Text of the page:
Copyright case

Michael Raine mjraine at
Sun Jul 16 16:46:35 EDT 2006

Not a lawyer, etc, but ... This is interesting because I think the US
copyright extension law put works back under copyright that had already
fallen out. It seems the Japanese law didn't do that. Also, I'm pretty sure
that US copyright law protects a specific version of the film, so a studio
that authorizes a video release of a film claims copyright of that video
data from the time it was released. So it wouldn't be legal to duplicate a
video of a film that was now in the public domain, only a print of the film
that was older than the length of copyright. That would put real
restrictions on what films could be released, since the previous copyright
holders (and archives that hold material with the previous copyright
holders' approval) still control most prints. I wonder how that works in
Japan. Also, I'm not sure what is the status of a print made less than 70
years ago from a negative exposed more than 70 years ago... 

Finally, what do people think are the legal, cultural, economic, and ethical
consequences of adding subtitles to unsubtitled DVDs of Japanese films that
are clearly still under copyright and selling them as if they've been


PS: anecdotally ... I once wanted a black and white photocopy of the cover
from Ishihara Yujiro's first LP records but was refused permission by the
National Diet Library on the grounds that there was a "copyright problem."
On the way home, I bought a double CD of Beatles songs for less than 1,000

-----Original Message-----
From: Aaron Gerow [mailto:aaron.gerow at] 
Sent: Friday, July 14, 2006 8:35 PM
To: KineJapan
Subject: Copyright case

There was an interesting decision in a copyright case in Japan this week.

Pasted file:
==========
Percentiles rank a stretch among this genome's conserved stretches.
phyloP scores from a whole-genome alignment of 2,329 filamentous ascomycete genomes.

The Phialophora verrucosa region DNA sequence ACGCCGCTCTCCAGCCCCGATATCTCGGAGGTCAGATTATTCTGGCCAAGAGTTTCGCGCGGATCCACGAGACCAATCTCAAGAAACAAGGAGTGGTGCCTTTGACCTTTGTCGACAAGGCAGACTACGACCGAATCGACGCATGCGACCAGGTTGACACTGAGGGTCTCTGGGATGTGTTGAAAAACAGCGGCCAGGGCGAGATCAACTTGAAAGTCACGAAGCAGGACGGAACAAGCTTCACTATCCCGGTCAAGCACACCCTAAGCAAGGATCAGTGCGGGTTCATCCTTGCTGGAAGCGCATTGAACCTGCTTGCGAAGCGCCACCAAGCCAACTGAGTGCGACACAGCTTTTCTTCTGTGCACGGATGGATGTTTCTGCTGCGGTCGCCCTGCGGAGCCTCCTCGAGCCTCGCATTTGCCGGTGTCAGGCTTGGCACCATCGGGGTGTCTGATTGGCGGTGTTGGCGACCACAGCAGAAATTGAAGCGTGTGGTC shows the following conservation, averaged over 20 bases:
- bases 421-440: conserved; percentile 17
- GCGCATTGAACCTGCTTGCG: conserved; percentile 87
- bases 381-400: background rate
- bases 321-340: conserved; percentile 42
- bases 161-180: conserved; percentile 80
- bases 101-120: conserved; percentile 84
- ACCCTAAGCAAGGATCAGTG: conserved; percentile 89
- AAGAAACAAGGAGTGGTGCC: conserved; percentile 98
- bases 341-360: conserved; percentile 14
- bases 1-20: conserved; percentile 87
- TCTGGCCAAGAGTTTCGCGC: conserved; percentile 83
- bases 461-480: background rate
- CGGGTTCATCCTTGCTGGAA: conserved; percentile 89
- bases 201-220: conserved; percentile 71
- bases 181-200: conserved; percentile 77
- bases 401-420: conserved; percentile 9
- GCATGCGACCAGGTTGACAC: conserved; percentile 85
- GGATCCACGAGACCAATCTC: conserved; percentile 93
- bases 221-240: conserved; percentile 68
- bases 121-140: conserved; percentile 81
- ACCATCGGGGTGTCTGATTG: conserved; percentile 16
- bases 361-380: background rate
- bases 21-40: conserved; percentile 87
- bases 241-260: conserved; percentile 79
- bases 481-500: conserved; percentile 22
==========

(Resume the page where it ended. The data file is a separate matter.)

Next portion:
Paramount had sued a DVD maker who had been selling Roman Holiday for 500
yen. The maker argued that since that film was produced in 1953, and since
the amendment to the Copyright Law that extended the copyright protection
for films from 50 to 70 years took effect on January 1, 2004, Roman
Holiday's copyright had already expired before then and was now public
domain. Paramount, which was marketing its own DVD of the film at nearly
5000 yen, argued that since 0:00 hours on January 1, 2004, is also 24:00
hours on December 31, 2003,the copyright for all films made in 1953 was
still in effect and that the extension of copyright was  applicable to their
film. In other words, they were arguing that time of day should be used to
figure when copyright expires, while the DVD maker was saying it was simply
a factor of the year. Paramount was emboldened by the fact that the Agency
for Cultural Affairs had also given this interpretation, partially in the
interest of protecting all those films made in 1953, including Ozu's Tokyo

The Tokyo District Court, however, ruled that the interpretation given by
Paramount and by the Agency for Cultural Affairs had no logical basis (atari
mae!). The copyright for all films made in 1953 had thus expired before the
amended law came into effect. The court reiterated that the amended
copyright law only extended the copyright protection of films whose
copyright was still in effect as of January 1, 2004. 
This means that not only Roman Holiday, but also Tokyo Story and all other
films made in 1953 and before are legally public domain under Japanese law.

Paramount intends to appeal the ruling, so we will be hearing more about
this later. But since the fight was generally over whether films from 1953
are still protected or not--not over whether the twenty year extension of
the copyright period applies to films made from 1952 and before whose
copyright had already expired--it seems fairly certain that unless there is
a new law, everything from 1952 on back is public domain.

Aaron Gerow
Assistant Professor
Film Studies Program/East Asian Languages and Literatures Yale University
53 Wall Street, Room 316
PO Box 208363
New Haven, CT 06520-8363
Phone: 1-203-432-7082
Fax: 1-203-432-6764
e-mail: aaron.gerow at

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